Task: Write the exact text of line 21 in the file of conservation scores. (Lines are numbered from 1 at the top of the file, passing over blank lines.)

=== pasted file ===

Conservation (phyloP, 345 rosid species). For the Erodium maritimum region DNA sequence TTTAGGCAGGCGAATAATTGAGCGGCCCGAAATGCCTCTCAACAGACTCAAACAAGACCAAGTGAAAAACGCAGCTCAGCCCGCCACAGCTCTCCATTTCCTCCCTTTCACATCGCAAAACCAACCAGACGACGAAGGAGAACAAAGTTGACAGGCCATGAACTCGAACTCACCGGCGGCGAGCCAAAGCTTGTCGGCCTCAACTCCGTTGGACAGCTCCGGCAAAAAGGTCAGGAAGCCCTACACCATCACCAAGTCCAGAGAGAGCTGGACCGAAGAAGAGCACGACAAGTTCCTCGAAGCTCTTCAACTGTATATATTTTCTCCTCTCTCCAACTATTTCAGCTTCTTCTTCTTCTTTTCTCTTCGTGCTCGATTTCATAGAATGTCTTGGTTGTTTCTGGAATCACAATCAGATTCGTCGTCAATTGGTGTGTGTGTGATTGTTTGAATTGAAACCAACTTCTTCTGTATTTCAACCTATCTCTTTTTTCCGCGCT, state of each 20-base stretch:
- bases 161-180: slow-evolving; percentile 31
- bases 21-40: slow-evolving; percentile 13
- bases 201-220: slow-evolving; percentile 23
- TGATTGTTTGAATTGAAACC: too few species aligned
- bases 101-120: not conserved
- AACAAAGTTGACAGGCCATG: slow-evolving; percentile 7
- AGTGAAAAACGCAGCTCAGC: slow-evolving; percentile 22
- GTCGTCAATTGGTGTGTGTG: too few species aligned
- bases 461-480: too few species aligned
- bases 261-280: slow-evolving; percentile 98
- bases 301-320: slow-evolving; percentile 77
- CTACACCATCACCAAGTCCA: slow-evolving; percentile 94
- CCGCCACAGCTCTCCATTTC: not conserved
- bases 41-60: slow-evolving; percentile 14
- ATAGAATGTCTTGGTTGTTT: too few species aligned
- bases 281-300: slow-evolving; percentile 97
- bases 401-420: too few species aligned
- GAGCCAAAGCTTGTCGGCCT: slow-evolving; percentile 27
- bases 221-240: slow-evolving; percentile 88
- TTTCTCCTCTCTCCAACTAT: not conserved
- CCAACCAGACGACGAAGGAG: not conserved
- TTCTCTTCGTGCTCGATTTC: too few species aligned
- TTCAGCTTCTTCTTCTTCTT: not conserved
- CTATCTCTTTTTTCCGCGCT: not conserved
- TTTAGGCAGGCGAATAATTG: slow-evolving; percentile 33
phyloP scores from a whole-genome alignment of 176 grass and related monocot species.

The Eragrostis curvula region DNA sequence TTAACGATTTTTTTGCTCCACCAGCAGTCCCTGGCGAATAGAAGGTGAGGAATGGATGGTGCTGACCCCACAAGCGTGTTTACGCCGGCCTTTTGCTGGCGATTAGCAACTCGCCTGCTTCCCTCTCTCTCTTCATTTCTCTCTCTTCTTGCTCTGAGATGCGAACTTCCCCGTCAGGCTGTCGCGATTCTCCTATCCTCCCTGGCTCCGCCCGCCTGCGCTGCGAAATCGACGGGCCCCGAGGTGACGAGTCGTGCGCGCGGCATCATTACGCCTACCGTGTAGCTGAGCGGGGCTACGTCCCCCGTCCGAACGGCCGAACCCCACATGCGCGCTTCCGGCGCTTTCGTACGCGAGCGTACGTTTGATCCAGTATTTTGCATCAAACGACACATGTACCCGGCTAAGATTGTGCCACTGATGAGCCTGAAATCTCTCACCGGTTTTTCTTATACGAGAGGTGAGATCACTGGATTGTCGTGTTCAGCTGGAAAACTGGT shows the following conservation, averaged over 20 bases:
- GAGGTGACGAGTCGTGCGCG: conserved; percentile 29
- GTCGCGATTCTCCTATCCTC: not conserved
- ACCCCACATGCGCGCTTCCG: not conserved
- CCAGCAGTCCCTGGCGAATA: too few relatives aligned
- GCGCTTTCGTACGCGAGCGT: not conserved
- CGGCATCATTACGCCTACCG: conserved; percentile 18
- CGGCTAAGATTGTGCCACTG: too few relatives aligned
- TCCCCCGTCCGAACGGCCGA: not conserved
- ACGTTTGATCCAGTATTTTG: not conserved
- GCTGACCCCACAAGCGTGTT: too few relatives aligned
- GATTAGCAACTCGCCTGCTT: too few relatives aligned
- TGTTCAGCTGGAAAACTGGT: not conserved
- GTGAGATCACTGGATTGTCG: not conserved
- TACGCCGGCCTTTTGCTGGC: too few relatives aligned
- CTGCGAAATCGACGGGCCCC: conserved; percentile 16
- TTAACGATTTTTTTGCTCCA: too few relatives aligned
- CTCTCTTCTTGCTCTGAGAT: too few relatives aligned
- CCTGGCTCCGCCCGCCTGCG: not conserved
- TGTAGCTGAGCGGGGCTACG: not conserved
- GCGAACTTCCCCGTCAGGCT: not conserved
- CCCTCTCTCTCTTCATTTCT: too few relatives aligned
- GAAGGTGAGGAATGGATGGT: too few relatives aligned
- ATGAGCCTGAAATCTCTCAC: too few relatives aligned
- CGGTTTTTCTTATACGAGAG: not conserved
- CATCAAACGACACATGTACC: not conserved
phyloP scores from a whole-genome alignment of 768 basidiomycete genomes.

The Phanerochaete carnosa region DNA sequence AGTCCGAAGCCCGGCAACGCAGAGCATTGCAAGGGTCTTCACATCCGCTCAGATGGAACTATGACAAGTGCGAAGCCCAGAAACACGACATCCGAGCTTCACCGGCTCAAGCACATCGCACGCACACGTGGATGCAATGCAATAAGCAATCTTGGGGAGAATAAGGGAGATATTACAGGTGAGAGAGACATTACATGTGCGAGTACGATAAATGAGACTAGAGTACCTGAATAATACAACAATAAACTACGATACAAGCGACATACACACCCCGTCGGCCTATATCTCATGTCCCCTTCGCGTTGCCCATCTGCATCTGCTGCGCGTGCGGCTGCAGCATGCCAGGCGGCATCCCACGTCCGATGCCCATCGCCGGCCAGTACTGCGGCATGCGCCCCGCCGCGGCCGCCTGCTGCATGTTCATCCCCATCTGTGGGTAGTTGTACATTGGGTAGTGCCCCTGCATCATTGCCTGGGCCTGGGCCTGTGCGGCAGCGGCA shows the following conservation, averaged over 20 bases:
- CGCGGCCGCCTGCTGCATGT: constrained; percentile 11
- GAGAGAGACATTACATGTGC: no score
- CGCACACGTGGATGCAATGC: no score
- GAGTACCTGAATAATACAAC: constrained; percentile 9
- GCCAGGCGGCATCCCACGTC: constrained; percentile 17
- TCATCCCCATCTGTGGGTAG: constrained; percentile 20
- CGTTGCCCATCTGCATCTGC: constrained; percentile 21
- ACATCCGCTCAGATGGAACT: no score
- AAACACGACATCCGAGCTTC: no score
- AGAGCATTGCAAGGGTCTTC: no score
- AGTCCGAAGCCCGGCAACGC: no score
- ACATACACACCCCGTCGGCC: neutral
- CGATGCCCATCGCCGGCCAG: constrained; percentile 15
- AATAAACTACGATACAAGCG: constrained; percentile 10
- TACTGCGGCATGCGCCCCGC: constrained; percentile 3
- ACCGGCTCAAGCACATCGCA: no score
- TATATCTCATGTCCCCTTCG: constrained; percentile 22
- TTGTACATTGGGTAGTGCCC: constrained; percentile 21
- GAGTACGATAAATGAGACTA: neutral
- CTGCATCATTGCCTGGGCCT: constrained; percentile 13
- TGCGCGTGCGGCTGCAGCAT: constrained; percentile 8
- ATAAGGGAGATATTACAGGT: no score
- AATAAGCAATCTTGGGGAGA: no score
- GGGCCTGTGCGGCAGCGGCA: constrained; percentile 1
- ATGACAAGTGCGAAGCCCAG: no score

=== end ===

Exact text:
- TTTCTCCTCTCTCCAACTAT: not conserved